That was the question she kept coming back to.  “He died,” I told her, “to save your life.  Isn’t that cool?”  She repeated the question, her eyes begging me to give her a real answer as to why something so wretched should happen to God’s Son.  Now came my challenge:  How do I witness to a five-year-old?  All of my wonderful theological training would just confuse her.  The truth, that Jesus loves her, really doesn’t answer her question without at least a little explanation behind it.  At a loss, I decided the best thing to do was to give her a bigger picture. “Turn the page.”  She did so, revealing a bright picture where Jesus stood outside of the tomb, rays of light emanating across the page to a stunned Mary.  No one stood crying in this picture.  The very Earth seemed to be smiling. “You see,” I explained, pointing to Jesus, “He didn’t just die.  He came back to life.  He did that so that you can come back to life too someday.”

“Jesus died and came back to life to save our lives and we can live with him?”

“That’s right.” I smiled at her knowledge.  I wasn’t the first person to tell her this, so she already knew that eternal life meant a life with Jesus our savior and Lord.  The smile of understanding lit up her face for a brief, beautiful second.  Then she flipped the book back to the page where Jesus hung on the cross.  It seemed we were still stuck there.

“But why did he have to die?”

“He died because he loves you.” I gave her little belly a poke as I said it. “Sometimes you aren’t a very good listener and you do things that you are not supposed to do.  That makes Jesus sad because he loves you and he wants you to listen to him.” I felt like I wasn’t really getting anywhere with this tactic.  How was I supposed to explain to this little girl that she deserves to suffer the eternal punishment of hell?  Christ’s drastic action of love couldn’t really hold weight without that fact.  “When we do things that we aren’t supposed to do, the consequence” – I knew she had heard that word before – “is that we have to die and go to a terrible place without Jesus.  He didn’t want that so he died instead of us.  Jesus never did anything wrong, but he took everything we’ve ever done wrong and he took the consequence.  But Jesus beat the consequence.  He finished it and he forgives us for when we do bad things.”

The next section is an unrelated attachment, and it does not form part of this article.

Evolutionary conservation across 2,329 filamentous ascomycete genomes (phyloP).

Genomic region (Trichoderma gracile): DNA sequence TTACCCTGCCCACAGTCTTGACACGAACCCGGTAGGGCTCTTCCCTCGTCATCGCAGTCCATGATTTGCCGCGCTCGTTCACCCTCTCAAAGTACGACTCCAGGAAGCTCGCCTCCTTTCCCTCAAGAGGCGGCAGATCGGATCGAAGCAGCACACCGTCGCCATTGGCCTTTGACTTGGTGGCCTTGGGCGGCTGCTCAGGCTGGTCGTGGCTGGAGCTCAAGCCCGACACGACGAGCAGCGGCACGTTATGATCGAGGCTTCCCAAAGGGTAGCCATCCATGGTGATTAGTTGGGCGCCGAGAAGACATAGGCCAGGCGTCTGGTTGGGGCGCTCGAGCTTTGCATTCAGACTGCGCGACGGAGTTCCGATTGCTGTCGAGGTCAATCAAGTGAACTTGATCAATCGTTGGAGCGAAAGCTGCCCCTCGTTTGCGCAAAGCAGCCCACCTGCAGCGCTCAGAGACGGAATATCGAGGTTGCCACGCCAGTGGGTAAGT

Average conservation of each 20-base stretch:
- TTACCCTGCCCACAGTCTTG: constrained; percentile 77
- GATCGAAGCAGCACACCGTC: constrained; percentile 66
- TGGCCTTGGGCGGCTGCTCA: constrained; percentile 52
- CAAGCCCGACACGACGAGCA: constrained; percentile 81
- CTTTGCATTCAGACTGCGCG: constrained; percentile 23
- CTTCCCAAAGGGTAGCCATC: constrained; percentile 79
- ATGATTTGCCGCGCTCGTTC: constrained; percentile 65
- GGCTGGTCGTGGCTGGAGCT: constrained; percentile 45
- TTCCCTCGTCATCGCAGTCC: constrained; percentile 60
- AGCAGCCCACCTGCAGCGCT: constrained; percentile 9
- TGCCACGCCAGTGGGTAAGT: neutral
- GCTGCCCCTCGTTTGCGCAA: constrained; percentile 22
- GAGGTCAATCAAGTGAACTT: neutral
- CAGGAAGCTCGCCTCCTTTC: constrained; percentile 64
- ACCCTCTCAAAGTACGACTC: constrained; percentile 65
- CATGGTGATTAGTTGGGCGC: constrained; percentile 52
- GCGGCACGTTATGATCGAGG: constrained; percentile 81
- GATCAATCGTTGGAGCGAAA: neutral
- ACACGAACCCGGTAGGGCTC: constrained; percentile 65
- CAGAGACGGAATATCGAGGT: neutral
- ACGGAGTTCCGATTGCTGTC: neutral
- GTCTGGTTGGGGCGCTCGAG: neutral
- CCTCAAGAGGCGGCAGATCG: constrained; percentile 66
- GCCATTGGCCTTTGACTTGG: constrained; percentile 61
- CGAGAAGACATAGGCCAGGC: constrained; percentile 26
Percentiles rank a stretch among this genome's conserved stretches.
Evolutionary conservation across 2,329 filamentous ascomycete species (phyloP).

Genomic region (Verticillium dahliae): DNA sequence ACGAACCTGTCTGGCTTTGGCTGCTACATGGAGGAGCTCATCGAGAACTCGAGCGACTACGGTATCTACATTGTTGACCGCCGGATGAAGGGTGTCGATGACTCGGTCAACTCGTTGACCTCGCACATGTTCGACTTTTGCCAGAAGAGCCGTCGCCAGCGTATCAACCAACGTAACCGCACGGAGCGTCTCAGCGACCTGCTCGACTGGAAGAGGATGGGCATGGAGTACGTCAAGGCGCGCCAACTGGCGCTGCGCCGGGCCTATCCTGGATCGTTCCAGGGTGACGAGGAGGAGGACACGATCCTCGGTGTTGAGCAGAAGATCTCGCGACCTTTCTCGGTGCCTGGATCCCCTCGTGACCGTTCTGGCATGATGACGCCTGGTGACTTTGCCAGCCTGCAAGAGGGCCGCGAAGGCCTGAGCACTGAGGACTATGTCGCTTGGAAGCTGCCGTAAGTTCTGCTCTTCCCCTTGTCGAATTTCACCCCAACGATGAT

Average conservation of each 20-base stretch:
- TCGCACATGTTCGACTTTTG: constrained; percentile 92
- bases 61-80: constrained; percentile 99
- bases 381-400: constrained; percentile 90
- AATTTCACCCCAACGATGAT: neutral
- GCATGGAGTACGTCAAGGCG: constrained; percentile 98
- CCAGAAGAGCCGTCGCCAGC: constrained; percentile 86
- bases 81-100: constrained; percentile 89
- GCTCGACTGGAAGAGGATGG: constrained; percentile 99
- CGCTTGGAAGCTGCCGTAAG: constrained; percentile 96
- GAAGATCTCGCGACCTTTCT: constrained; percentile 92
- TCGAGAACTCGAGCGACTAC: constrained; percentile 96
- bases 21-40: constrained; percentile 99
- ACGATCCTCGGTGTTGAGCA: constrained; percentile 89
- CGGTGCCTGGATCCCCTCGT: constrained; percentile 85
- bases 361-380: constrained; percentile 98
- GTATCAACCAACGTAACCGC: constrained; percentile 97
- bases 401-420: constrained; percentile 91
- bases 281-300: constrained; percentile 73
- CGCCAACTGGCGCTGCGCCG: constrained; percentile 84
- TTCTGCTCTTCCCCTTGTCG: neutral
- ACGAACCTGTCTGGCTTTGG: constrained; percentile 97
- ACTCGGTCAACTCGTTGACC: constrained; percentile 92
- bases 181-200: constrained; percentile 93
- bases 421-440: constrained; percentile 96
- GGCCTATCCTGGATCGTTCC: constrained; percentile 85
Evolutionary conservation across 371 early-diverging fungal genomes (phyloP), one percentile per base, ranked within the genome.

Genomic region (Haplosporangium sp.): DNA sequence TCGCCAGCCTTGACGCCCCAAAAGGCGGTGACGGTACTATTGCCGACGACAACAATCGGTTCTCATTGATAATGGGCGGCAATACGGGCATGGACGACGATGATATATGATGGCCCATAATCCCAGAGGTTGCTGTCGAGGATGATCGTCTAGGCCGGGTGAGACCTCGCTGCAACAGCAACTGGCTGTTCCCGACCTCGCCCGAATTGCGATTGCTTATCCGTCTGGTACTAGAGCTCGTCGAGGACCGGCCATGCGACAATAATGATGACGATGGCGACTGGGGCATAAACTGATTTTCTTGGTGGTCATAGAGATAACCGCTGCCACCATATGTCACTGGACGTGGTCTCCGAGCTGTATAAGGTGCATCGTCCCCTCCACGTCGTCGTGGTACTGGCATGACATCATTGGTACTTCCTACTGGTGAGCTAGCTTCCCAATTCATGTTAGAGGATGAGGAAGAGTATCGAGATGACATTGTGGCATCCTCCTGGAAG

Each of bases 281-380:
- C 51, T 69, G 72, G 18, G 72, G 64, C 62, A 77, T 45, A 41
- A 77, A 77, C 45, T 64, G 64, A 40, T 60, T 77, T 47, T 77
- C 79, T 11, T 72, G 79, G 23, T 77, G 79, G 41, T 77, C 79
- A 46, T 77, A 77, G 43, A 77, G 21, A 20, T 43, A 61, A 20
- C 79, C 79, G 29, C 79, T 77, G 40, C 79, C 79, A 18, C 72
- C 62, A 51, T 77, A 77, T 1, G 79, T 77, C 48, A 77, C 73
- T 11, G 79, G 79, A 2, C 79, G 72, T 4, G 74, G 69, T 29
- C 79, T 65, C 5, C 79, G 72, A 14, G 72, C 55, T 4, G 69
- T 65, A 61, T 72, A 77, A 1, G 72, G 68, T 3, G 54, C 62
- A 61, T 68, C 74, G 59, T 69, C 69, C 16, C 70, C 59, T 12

I’m still not sure if I got through to her, but I know that she at least mulled it over for a while.  It made me realize how difficult it is to sink the message of the Gospel into our stubborn, childlike eyes.  God was working on my heart too during that instance.  He was telling me the Good News all over again, making me see it from a perspective that I’d forgotten since my childhood.  The truth of the Gospel really is as incredibly simple as that: Jesus loves me.

If Only You Knew.

Be Malleable

Maybe you’re the one that wants so desperately to love and be loved that you would do anything to stay with someone.

Maybe you’re the one that tries so hard to get people to like you, that you’ve lost sight of who you are.

Maybe you’re the one that is always there for your friends but when you need THEM they don’t care.

Maybe you’re the one who feels as though you’re nothing but a mess. Everything is out of control…you want to fix it in a few simple steps, but its never that easy.

Maybe you only look back on your life with sorrow, because you feel as though they were the best years of your life and there’s no turning back from mistakes you’ve made.

Maybe you’re the one that has preached about God’s love countless times, but if you’re honest it seems as if deep inside you’ve…

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Secret Revealed: What Every Godly Girl Wants in a Man

Be Malleable

Today I had a young man message me on facebook and ask me for advice.

His question was: “What are girls who are devoted to God’s call on their life looking for in a man?”

Naturally,  I started to write out a list of requirements such as “passionate” “honest” “sincere” etc. but the more I started to write, the more I doubted myself.

I mean, how on Earth is it humanly possible for me to speak for the Godly female population?

Not all Godly girls want a man who desires to be a preacher and be a pastor’s wife. Not all Godly girls want an introverted poet who can lead worship like an angel. Not all Godly girls want to marry a missionary and travel the world.

So what do all Godly girls want?

(Because let’s be real, we really don’t know what we want most of the time and that’s the truth…